Initiation Of Adaptive T Cell Immunity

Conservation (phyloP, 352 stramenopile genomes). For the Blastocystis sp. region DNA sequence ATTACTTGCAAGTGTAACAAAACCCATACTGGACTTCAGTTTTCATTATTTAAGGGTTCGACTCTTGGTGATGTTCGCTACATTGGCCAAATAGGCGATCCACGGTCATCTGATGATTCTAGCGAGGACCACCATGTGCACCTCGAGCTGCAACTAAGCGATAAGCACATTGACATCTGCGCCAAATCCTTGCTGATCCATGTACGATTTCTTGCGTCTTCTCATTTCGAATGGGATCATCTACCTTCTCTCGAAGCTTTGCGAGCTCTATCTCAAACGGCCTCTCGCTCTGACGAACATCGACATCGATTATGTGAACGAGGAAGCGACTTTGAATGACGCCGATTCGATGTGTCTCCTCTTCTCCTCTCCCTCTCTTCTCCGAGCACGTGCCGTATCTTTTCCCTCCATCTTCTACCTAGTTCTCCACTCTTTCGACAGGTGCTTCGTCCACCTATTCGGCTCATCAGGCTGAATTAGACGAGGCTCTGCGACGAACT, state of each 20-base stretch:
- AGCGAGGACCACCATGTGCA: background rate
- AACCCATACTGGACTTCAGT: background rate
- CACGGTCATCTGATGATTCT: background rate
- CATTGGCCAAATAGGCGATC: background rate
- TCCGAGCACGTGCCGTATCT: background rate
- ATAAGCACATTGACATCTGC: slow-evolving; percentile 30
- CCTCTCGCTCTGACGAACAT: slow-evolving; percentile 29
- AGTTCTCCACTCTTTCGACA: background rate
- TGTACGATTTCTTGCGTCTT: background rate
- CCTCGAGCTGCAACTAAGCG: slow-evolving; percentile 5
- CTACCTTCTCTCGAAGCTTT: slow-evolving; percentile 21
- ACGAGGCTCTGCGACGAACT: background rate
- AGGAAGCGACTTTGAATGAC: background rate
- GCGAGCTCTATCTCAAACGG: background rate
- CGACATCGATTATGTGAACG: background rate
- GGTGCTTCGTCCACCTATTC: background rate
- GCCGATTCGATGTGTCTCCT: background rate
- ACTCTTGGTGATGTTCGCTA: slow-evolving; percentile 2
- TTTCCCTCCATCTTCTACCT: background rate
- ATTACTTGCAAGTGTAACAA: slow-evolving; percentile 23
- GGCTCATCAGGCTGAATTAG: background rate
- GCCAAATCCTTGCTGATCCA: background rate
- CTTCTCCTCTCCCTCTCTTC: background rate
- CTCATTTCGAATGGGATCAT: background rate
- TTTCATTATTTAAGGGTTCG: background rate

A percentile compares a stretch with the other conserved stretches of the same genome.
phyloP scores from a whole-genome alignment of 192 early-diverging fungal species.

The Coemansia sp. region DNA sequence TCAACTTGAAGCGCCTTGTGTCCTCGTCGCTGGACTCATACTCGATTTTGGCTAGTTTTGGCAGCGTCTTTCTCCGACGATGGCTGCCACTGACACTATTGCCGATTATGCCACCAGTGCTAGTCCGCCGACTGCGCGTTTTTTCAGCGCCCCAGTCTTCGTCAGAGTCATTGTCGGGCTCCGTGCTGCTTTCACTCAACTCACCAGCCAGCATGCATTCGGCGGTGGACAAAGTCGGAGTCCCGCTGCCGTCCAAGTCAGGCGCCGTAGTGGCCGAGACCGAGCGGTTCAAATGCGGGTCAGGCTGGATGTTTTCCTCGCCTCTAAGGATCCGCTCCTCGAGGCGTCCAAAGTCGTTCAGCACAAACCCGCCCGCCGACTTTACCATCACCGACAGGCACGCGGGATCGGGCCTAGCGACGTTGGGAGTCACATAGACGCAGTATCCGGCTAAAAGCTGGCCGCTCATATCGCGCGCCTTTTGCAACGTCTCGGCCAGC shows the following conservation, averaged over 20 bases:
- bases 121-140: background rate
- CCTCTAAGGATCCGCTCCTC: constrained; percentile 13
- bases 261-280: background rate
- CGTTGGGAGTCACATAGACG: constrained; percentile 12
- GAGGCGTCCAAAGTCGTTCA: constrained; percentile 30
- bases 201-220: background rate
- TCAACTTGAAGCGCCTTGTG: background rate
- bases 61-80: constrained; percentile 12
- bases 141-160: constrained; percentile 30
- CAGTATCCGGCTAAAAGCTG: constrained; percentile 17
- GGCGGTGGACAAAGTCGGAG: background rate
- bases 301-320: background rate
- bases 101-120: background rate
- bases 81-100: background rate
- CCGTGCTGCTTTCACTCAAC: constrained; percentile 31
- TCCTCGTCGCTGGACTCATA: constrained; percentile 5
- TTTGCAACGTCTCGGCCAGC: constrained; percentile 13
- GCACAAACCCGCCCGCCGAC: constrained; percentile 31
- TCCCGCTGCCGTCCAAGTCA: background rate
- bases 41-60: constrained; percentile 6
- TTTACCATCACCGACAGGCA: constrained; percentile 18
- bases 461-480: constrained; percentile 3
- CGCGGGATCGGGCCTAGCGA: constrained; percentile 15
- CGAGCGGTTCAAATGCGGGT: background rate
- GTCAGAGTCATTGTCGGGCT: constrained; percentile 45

Innate immune responses help to control and eliminate infectious organisms, yet they are not always completely effective. However, even if the innate response is not fully protective, it results in the activation of the adaptive immune response. Numerous innate signals (e.g., Toll-like receptor (TLR) signaling, chemokines, and cytokines) attract immune cells to the local tissues where they are activated, causing the more complex, adaptive immune response. To stimulate adaptive immunity, foreign antigens must first be processed into peptide fragments by APC; the resulting fragments associate with MHC class I or II antigens and are presented to the TCR. In most cases, class I MHC binds internally processed foreign antigens, such as cell-processed viral or parasite peptides, whereas MHC class II presents externally generated peptides, such as vaccine peptides (Table 2). CD8+ T cells respond to class I MHC presented foreign antigens; CD4+ T cells respond to class II MHC.[2,3] The way in which the animal's immune system initially reacts to an infectious pathogen is critical; it determines whether a protective, or an ineffective, or even a pathogenic, immune response will be mounted. The intensity of the response to foreign antigen peptides is dependent on the strength of immunostimulation. This is determined by the immunogenicity of the foreign peptide and the strength of the MHC-antigen complex, as well as on the frequency of TCRs that recognize that complex.[2,3]

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